Implement an Employee Recognition Program to Promote Hard Work
Countless studies have been conducted in the business world to measure the correlation between employee satisfaction and performance and the existence of an employee recognition program. the most prevalent complaint we have observed about compensation is the lack of relationship between pay and performance. Then, there is the question of whether the employee recognition program should be monetarily based or non-monetarily based. If there is a lack of a strong pay/performance relationship in your organization, a non-monetary recognition program may be of limited value. If your organization pays employees average salaries (market rates) and grants larger pay increases to top-performers, an employee recognition program should be able to boost morale. And, as you know if you’re a business owner, the higher employee morale, the higher productivity usually is–meaning higher profit margins for your company.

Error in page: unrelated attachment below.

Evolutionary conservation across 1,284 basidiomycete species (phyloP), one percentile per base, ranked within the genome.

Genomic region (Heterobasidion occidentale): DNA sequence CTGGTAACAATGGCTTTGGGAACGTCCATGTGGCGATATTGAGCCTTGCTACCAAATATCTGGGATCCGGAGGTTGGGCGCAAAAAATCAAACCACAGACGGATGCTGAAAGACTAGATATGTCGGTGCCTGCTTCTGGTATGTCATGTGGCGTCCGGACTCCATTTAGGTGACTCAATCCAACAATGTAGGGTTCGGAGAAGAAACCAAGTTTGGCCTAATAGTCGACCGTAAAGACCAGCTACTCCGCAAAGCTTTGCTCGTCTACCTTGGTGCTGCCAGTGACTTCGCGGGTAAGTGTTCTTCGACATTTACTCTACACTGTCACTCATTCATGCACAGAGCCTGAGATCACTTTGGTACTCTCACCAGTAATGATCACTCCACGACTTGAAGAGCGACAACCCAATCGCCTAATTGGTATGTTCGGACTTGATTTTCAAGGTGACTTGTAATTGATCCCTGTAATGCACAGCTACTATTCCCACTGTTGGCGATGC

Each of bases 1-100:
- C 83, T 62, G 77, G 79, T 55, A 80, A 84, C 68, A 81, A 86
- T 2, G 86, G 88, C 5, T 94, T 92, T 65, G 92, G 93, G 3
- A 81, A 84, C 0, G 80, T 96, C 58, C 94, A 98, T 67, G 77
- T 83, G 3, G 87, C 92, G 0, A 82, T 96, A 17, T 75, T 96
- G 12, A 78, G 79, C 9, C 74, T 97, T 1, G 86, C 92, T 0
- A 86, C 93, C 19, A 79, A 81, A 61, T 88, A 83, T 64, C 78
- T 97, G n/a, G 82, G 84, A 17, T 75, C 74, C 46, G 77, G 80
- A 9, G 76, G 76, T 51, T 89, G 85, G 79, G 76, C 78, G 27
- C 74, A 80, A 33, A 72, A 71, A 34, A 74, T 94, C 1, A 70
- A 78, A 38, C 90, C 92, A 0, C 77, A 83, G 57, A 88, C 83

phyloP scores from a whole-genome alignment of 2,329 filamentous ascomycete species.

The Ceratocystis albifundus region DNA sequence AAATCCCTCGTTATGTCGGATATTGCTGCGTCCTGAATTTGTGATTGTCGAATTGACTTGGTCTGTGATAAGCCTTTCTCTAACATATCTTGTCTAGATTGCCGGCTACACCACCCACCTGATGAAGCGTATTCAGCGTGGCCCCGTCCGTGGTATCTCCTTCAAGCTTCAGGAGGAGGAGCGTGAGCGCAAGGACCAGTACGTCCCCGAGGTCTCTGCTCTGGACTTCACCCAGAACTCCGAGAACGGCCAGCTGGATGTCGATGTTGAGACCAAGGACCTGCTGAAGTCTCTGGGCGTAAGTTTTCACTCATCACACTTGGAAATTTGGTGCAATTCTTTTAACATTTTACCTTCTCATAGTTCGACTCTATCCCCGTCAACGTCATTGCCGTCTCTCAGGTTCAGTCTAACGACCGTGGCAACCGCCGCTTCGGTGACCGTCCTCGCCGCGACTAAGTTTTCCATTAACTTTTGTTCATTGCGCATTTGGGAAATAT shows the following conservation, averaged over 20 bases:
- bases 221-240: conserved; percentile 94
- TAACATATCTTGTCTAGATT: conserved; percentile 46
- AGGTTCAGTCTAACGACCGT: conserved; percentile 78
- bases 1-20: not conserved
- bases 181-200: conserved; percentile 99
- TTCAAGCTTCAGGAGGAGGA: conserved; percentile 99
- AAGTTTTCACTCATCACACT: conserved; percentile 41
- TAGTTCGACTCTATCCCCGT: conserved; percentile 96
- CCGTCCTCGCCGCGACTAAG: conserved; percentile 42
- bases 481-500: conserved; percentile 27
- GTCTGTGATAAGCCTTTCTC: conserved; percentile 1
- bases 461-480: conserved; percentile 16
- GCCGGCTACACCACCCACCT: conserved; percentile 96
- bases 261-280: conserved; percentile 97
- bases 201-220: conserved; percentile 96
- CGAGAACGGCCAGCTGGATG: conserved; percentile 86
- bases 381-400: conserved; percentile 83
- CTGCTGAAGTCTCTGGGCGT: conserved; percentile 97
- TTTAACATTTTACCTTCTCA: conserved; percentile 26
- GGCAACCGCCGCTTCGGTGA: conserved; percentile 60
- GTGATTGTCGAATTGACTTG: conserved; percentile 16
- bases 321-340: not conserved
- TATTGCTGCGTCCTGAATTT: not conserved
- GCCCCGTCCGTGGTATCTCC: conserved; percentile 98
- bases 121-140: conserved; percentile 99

Components of an Employee Recognition Program
An employee recognition program need not be costly. An effective employee recognition program must, however, be fair, visible and consistent.
In order to be fair, your employee recognition program must not favor one employee over another because of his or her position within the organization or his relationship with the boss or his immediate supervisor. There must be an effective means of identifying employees who should be recognized. In many programs, there is an easy means by which employees can nominate others for recognition. In addition to the nomination system, supervisors can keep lists of outstanding employee accomplishments.
Making an employee recognition program highly visible helps to ensure consistent implementation of the program. If a recognition program becomes viewed as management’s program of the day, nominations will drop and interest will be lost.
While the actual rewards can be anything the company wants, it’s important to make them consistent with the “size” of the achievement. For instance, you don’t want to give a $5,000 bonus to July’s top salesperson and only $1,000 to August’s top salesperson. That is not only inconsistent, it’s terribly unfair.